- The project developer has collected enough solid data to demonstrate this to the lending institution involved in the project.
As bankers consider giving you a loan, they will be evaluating the risks of the project and the interest rate they will charge to mitigate that risk. Several conditions must be met before most banks will issue a loan to a wind project. Different bankers are likely to have different perspectives on what makes a wind project bankable; however, all resource evaluations need to rest on an assessment of the year-to-year variations in wind availability over the long term.
The entire financial performance of a project is built upon projections of how much the turbines will generate, which depends on the quality of your wind resource. Wind resources vary from year to year and these variations will affect the cashflow of the project. Quantifying this annual variation will give your banker and investors valuable information about how much risk is associated with low production years and how your business plan will deal with these fluctuations in cash flow.
Your wind resource assessment process will provide you with wind data at certain heights and times of the year. You will need to analyze that data and calculate figures described below to build a case for acquiring financing for your project. The following list is designed to allow you to become familiar with typical requirements and may not be comprehensive. You will need to discuss with your lending institution what they specifically will require from your project before providing you with financing.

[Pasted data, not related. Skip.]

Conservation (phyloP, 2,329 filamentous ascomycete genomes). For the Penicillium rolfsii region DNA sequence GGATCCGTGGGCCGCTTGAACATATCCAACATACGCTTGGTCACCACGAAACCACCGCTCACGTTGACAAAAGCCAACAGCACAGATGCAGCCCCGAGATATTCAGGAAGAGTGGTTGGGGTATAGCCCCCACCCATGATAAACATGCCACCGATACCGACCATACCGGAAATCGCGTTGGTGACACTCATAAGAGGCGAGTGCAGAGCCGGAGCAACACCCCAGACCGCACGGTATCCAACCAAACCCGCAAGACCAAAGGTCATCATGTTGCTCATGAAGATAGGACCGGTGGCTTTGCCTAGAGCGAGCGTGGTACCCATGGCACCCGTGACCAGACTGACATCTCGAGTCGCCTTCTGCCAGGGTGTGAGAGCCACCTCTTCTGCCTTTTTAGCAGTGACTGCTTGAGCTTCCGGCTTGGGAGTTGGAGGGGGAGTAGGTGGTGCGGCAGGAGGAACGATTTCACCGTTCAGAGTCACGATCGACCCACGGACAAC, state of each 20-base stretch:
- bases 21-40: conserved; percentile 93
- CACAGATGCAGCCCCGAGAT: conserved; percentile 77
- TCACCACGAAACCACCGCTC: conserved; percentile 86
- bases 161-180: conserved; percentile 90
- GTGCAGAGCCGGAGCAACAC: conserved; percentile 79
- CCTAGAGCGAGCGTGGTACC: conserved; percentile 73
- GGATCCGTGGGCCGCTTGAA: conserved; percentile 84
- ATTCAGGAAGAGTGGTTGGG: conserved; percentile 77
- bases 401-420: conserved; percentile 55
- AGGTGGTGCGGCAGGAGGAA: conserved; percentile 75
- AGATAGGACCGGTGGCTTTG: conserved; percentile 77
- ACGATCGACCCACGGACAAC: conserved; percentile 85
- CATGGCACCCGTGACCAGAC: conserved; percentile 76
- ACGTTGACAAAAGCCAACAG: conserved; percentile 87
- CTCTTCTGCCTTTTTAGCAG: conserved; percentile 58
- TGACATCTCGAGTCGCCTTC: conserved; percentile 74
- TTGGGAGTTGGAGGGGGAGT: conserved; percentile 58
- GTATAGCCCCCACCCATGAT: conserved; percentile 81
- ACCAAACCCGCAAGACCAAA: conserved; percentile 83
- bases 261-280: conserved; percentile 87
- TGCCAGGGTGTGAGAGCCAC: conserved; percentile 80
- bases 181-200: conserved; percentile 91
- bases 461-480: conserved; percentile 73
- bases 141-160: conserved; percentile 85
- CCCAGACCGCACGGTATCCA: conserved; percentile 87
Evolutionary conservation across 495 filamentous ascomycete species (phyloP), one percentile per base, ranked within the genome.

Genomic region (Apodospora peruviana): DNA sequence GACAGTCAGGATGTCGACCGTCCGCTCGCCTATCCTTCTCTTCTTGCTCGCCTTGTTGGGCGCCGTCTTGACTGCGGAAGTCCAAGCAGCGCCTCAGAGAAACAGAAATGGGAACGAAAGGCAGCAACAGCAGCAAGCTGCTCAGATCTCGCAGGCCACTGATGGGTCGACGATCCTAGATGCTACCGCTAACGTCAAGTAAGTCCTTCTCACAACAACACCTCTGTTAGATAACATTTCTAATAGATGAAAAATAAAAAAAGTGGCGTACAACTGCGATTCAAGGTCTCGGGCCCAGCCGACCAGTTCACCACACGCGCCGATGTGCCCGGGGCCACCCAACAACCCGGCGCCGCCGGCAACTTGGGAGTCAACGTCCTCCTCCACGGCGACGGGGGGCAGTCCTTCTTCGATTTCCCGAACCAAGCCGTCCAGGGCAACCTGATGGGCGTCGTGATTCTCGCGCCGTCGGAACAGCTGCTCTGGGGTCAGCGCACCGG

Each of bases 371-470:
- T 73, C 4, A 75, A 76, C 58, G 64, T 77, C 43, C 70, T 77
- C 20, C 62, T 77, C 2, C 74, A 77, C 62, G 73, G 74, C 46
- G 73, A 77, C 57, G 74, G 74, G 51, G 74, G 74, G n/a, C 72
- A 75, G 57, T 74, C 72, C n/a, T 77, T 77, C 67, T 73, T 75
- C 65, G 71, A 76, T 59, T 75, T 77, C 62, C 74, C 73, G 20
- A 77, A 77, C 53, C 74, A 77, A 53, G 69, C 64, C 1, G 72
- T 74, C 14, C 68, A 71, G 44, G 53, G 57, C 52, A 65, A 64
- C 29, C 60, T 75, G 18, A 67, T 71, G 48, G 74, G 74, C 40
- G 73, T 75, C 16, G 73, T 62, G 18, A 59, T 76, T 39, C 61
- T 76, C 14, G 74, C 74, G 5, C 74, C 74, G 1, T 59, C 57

Monthly averages of wind speed
Average monthly wind speed information will inform the banker how the wind resource at your site varies over the course of the year and how seasonal variations will affect the project cash flow. As shown in Table 1, the monthly average wind speeds at 30, 50 and 70 meters above the ground should be reported as well as extrapolations to the expected turbine hub height utilizing site-specific wind shear estimates.
An acceptable wind resource for a project is very site specific. It depends on many factors that relate to the total installed cost of the project, the incentives available to the project, the rate at which the energy might be sold, and the investors’ required rate of return.
Projected monthly production
Your banker will likely be more interested in your monthly power production estimates (which take into consideration your wind resource frequency distribution), as the amount of electricity produced is directly proportional to the revenue of the project. Power production projections, as shown in Table 2, demonstrate to the bank whether or not the project will perform well enough to cover the debt service on a loan from the bank.
Wind shear and the optimal height for your turbine